Times have certainly changed. Gone are the days when most kids want to be astronauts, firefighters, or any other classic top-tier childhood career when they grow up. These days, kids want to grow up to be live game streamers or video stars. Ask a kid who their heroes are and there’s a good chance you’ll hear about the likes of Markiplier, Jackscepticeye, or MattPat and their content. Content creators have quickly grown not only in popularity but also in viability as well. Top earners like Otzvarda or Ninja pull in millions of dollars per year, all for playing video games and fostering a community online. Indeed, this writer is also a Twitch streamer and Youtube video essayist and has enjoyed more than a little success doing so. As you can see at https://medium.com/destream/why-is-streaming-so-popular-5c0b3f8fa8ac, the age of the streamer is in!
Perhaps you, too, have thought about becoming a content creator. Take it from me, that’s a decision that shouldn’t be taken lightly, nor should it be taken without carefully considering what you need before you even begin. In this article, I’ll share what I’ve learned from doing this for a few years and give you the insight I wish I had when I was a beginner. We’ll go over the hardware you’ll need and a few thoughts that will help carry you through the most difficult phase of being a streamer: the beginning. When you first start out, you’ll have an audience of zero, maybe some family or friends if you’re lucky. Having the right tech won’t draw viewers in, but it might keep randoms in your stream long enough to stick around and get hooked by the main attraction – you. Here’s what I recommend for a beginner!
Connection Is Everything
There’s no way around it: starting out right is expensive. There are a lot of things that you can cut corners on initially, but there are three things you absolutely should not skimp on. The first and most important is your connection to the internet. When I first started streaming, I had the most basic internet my ISP provided, and my output quality suffered. I was hit with constant lag, buffering, and the dreaded frame drops. While video isn’t the most important element of your content on Twitch – we’ll go over what is in the next section – it’s definitely an entertainment turnoff for a viewer if they can’t see what you’re doing in the game for want of more frames.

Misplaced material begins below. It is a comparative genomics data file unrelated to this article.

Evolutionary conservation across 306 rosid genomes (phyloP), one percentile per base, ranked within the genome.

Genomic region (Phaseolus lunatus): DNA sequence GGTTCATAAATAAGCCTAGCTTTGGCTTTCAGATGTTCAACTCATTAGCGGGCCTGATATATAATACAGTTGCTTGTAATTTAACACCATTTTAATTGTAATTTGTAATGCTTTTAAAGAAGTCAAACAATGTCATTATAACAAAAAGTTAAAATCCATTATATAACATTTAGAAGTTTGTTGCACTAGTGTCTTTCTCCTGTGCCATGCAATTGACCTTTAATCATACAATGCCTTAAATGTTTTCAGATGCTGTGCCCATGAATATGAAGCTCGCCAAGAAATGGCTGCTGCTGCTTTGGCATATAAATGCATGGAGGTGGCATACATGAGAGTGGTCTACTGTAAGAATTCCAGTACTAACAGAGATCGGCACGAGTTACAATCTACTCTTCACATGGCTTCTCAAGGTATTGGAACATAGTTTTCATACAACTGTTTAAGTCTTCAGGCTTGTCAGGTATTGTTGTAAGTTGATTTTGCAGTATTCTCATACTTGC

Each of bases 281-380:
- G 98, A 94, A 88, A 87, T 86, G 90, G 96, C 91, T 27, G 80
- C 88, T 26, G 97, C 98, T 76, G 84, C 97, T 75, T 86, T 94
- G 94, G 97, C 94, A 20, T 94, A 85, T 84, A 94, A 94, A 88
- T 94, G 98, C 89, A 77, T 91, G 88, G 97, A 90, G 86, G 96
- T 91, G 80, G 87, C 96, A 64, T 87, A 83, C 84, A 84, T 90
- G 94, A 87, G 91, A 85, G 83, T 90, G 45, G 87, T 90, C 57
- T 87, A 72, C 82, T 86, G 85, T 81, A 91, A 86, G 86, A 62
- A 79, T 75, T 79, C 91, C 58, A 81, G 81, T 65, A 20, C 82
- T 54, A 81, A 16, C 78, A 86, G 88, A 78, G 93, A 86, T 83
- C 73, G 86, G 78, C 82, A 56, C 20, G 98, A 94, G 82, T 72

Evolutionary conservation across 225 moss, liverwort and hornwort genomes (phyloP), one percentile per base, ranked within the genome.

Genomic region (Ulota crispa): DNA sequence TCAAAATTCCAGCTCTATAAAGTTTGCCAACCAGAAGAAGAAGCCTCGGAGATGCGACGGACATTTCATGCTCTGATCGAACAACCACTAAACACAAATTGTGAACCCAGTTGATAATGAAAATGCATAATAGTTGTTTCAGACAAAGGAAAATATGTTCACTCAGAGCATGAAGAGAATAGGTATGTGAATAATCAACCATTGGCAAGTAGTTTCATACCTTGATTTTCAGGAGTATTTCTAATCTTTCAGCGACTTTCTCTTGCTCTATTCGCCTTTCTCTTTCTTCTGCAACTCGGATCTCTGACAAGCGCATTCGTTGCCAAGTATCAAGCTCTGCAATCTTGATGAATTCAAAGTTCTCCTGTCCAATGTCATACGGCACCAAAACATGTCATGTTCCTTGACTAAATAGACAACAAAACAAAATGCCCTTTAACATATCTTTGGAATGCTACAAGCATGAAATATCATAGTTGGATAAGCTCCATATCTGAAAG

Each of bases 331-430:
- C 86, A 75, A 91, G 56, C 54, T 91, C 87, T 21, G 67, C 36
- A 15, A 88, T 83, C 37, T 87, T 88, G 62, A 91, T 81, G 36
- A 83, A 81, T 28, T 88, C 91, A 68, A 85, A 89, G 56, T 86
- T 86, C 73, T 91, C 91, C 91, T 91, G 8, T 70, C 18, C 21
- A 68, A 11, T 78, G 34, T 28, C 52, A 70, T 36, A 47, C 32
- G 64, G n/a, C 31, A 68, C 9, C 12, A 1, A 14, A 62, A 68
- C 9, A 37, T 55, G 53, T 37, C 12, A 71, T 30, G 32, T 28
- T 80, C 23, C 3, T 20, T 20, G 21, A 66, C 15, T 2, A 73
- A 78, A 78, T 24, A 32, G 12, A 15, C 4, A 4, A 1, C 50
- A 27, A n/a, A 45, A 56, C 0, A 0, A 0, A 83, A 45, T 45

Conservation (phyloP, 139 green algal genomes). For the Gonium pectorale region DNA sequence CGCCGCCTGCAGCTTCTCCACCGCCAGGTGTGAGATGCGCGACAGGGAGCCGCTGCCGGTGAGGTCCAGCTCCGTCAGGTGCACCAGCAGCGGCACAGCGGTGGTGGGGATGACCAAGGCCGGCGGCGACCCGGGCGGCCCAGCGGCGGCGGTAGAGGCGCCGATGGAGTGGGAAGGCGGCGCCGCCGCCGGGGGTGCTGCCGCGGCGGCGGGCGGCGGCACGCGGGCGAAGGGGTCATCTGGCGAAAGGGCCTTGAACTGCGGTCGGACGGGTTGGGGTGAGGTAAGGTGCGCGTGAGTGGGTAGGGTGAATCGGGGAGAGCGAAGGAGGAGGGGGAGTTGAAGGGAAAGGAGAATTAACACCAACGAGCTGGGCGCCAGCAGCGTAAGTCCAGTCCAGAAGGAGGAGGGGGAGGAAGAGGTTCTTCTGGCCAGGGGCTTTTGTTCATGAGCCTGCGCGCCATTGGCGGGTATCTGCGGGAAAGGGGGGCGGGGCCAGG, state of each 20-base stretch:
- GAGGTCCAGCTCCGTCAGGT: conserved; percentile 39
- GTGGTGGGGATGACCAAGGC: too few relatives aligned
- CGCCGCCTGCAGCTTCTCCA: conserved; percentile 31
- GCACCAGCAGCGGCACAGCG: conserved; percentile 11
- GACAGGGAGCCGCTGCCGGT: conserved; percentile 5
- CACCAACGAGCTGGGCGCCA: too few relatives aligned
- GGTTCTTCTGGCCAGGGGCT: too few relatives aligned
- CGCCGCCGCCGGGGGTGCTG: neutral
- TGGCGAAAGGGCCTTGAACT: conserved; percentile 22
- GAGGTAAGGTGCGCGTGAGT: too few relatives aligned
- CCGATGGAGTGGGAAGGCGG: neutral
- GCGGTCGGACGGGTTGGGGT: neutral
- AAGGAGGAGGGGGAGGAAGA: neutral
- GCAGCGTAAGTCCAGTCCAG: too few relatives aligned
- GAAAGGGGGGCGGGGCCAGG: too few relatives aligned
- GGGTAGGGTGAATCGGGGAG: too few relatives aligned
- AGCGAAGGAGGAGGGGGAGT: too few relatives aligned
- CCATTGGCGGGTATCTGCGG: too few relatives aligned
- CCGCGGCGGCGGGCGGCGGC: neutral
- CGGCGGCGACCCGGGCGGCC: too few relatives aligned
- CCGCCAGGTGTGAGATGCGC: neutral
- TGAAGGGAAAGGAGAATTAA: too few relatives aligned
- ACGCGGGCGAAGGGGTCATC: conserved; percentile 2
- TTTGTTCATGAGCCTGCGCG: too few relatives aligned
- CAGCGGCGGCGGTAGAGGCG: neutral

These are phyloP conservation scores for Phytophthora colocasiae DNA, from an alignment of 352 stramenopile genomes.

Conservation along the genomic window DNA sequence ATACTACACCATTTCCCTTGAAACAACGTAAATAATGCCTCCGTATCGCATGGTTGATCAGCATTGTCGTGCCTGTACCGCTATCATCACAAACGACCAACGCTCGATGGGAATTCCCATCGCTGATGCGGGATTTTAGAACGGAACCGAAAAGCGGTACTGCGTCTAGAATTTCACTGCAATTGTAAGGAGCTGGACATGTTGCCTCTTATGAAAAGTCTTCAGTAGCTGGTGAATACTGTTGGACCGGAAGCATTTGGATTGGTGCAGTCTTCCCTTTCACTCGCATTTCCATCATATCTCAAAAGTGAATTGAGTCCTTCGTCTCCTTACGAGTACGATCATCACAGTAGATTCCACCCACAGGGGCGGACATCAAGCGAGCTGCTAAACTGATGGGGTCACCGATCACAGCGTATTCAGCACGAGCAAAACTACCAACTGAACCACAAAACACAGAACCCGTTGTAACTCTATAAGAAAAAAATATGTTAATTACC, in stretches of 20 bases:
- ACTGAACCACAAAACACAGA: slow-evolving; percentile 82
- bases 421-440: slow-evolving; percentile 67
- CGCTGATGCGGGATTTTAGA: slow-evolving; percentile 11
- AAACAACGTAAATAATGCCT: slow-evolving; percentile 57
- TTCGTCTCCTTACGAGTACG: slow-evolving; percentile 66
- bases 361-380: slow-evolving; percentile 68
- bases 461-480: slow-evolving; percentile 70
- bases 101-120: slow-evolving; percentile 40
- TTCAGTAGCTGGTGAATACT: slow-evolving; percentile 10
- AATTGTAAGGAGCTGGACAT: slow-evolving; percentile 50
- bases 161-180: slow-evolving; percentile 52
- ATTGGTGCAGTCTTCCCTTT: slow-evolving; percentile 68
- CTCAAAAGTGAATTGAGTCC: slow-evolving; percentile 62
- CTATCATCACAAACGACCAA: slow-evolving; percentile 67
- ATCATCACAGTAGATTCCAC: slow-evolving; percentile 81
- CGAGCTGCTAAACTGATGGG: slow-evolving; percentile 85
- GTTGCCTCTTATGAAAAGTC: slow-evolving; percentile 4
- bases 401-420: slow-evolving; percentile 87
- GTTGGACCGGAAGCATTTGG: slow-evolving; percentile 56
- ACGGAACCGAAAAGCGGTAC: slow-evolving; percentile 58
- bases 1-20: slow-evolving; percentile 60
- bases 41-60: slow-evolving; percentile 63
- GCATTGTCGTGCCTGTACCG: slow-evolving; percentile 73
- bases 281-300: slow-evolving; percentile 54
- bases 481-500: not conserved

There are a few things you can do to combat this problem. First, upgrade your internet. This is absolutely non-negotiable. Twitch recommends at least 10mps upload speed, but in my experience, that’s the bare minimum for running your broadcasting program and your game at once. Bare minimums mean more problems. You’re going to want to double that for a smooth video quality, no matter what game you’re playing. So long as your output resolution matches the game resolution and your upload speed is 15-20mps, you’ll see a good quality video output.
Of course, having good speed means nothing if your computer can’t reliably connect. Broadcasting over WiFi is a rookie mistake. Doing so risks signal interference, lag, and other problems if anyone else is connected to the network. Instead, run an ethernet cable from your router to your computer. Depending on where everything is set up in your home, you may need an ethernet extender. I use the one made by Enable IT, and it’s been a real lifesaver for keeping my connection stable.
Viewers will forgive a lot of technical problems. They’ll usually be okay with lower-quality video (provided the video is smooth and doesn’t lag or lose frames) or a lower quality webcam. One thing that they absolutely will not tolerate is poor audio. That’s the second thing that you absolutely can not cut corners on. I’ve personally spent twice as much time setting up and tweaking my audio settings as I’ve spent on everything else combined. Good quality sound is non-negotiable; you need to not only have the right equipment but know how to use your broadcasting software’s built-in filters and settings to get the most out of it.
A lower audio quality will make users perceive lower video quality, as you can see here. For starters, ditch the built in mic that comes with most gaming headsets. It doesn’t matter how good the mic is for online gaming with your friends, it’s not going to cut it for streaming. Invest in a good quality dedicated mic. Next, get to know your mic settings, particularly the noise gate and compressor filters. Those are where your bread and butter are going to be for making your audio quality pop. They’ll help mix your voice properly against the game audio, helping you sound loud and clear no matter what’s happening on screen.
You may think you need a webcam, but you’re actually in the clear if you don’t have one. While they can enhance your stream, they’re also technically completely optional. You can start your streaming career without one and pick one up later if you feel like it! Many top content creators use either images or if they’re really spicy, animated avatars to represent themselves. Don’t stress out too much about a webcam unless you absolutely can’t imagine doing this without one. If you do go with one, make sure that it has a decent enough quality for you to show up clearly!
While your broadcasting software can capture your computer games, if you’re planning on using a console you’ll need to make a choice. Most modern consoles have built-in streaming capabilities, but these are extremely limited compared to good broadcasting software. You’ll need a dedicated capture card if you want to get the most out of them, or if you want to stream older consoles at all. Good luck, and have fun!